The soldier returned with John’s head on a platter. This ghastly offering was given to Salome, who, in turn, gave the platter to her mother, the person who really wanted it.
Artistic depictions of Salome surfaced around the 11th century, with the appearance of medieval carvings and stained-glass windows. She is found on the 12th-century bronze doors at the Basilica of St. Zeno in Verona, and in 13th-century mosaics at St. Mark’s Cathedral in Venice. Her image was also strong at the time of the early Italian Renaissance; Donatello and Giotto were among the artists who gave her their attention.
For whatever reasons, it would take several more centuries for the story of Salome’s fatal dance to impact literature. Writers have portrayed her as having widely varying degrees of moral culpability. Gustave Flaubert wrote a story, Herodias, in which Salome is a young girl who cannot even remember the name of the man whose head her mother has instructed her to request.
However, in Oscar Wilde’s tragedy, Salomé, published in France in 1893 and seen as the foremost literary work on the subject, Salome is cast as a depraved character who ventures so far as to kiss John’s severed head. Wilde’s Salomé was published with illustrations rendered by Aubrey Beardsley, who provides a vivid, if slightly grotesque, touch. Beardsley had quite the morbid imagination, and in one of his renderings Herodias is carving a slice along John’s decapitated head.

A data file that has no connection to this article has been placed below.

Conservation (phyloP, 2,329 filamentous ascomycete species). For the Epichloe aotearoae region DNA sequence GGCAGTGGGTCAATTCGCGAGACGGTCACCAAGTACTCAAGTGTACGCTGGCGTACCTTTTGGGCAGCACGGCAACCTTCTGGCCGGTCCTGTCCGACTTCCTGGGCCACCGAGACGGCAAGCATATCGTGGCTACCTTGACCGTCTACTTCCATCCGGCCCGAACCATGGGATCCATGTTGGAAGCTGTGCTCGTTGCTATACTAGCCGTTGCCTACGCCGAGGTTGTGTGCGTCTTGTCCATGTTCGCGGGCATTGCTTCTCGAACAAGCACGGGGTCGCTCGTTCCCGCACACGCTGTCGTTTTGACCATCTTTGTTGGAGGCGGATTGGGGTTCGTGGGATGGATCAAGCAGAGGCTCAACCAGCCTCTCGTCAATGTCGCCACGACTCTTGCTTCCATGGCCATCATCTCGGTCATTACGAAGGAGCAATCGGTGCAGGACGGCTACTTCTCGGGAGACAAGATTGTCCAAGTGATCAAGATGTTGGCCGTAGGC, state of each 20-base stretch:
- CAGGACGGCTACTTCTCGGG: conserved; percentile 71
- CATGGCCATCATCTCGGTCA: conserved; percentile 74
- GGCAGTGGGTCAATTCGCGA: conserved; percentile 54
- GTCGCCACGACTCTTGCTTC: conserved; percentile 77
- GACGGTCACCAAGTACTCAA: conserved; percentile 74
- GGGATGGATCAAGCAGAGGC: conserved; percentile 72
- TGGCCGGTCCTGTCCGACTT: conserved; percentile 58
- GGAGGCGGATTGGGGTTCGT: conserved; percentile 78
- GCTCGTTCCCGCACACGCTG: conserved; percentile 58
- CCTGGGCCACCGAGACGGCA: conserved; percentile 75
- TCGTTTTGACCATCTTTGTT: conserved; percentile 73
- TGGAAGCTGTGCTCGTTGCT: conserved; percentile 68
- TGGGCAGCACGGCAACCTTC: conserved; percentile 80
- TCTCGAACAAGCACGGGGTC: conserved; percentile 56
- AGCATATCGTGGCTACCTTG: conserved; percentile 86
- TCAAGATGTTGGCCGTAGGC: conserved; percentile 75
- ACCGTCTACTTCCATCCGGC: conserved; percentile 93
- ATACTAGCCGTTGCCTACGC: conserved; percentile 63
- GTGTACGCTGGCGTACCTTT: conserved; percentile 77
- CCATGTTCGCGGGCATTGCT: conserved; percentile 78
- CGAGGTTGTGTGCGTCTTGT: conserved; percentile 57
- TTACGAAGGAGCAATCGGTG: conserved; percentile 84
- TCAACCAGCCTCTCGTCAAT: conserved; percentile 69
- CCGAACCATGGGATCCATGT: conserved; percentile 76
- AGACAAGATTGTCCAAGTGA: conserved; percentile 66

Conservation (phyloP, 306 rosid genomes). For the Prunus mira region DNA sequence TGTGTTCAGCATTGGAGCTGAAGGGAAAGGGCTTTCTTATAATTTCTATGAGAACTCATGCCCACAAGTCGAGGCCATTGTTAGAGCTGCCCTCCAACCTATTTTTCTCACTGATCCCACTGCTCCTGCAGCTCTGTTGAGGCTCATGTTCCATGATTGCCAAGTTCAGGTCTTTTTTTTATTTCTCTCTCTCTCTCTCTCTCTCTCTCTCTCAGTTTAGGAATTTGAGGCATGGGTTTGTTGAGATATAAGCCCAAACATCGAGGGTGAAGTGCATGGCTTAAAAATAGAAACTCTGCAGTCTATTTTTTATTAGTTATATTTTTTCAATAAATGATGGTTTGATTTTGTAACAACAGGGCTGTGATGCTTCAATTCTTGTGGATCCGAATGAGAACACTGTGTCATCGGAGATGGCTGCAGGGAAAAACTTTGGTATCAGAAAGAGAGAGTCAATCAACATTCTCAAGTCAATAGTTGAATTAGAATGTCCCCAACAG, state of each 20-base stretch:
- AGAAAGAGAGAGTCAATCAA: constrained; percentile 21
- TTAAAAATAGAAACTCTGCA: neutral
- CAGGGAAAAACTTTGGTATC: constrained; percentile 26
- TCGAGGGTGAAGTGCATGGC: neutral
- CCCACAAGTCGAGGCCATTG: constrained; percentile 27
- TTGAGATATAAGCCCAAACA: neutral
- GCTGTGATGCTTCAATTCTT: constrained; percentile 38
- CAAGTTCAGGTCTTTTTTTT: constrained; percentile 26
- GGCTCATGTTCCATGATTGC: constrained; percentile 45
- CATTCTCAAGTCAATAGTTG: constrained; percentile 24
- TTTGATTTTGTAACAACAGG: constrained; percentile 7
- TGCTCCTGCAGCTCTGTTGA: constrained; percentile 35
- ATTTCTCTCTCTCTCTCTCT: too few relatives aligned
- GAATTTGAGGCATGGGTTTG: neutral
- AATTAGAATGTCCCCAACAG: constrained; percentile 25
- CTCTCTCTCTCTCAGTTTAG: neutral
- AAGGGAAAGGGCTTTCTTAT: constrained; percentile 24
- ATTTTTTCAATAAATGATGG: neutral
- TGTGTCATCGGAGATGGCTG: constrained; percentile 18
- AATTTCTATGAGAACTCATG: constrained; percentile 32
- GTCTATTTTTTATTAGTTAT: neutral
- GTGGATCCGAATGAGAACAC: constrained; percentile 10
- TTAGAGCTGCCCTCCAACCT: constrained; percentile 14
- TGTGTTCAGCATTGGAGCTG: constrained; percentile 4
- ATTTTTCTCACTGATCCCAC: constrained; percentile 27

Another prominent artwork was Gustave Moreau’s The Apparition, in which Salome is the predominant figure, tiptoed and bejeweled, whose outstretched arm points triumphantly at the severed head of John the Baptist. This painting was rendered in 1876, a time when the mythic account of Salome’s dance was enjoying a mighty, if somewhat embellished, resurgence. She somehow had become the era’s most prominent femme fatale, a ruthless and calculating icon of gyrating concupiscence.
The real-life Salome would — after her brief but influential career as a birthday dancer — go on to marry twice. Her first marriage was to Philip the Tetrarch, another biological uncle, and the half-brother of the man for whom she had so infamously danced. Philip died not long into the marriage. Salome then entered into a second marriage with Aristobulus of Chalcis, the King of Lesser Armenia. The marriage produced three children; that is about all we know of Salome’s life from this point onward.
Her later life becomes very obscure and receives no mention in the New Testament. Her year of death is placed somewhere between 62 and 71 AD.
Certain apocryphal stories circulated about the nature of Salome’s demise; these tales quite possibly were vengeful fantasies expressed by those who resented her for her role in the beheading of the man who baptized the Son of God. Though John the Baptist has never been formally canonized by the Church, it is understood that he always has been a saint — one whose life was exchanged for a single dance.

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(Ray Cavanaugh has written for such publications as Celtic Life, History Today, and New Oxford Review, as well as for The Wanderer.)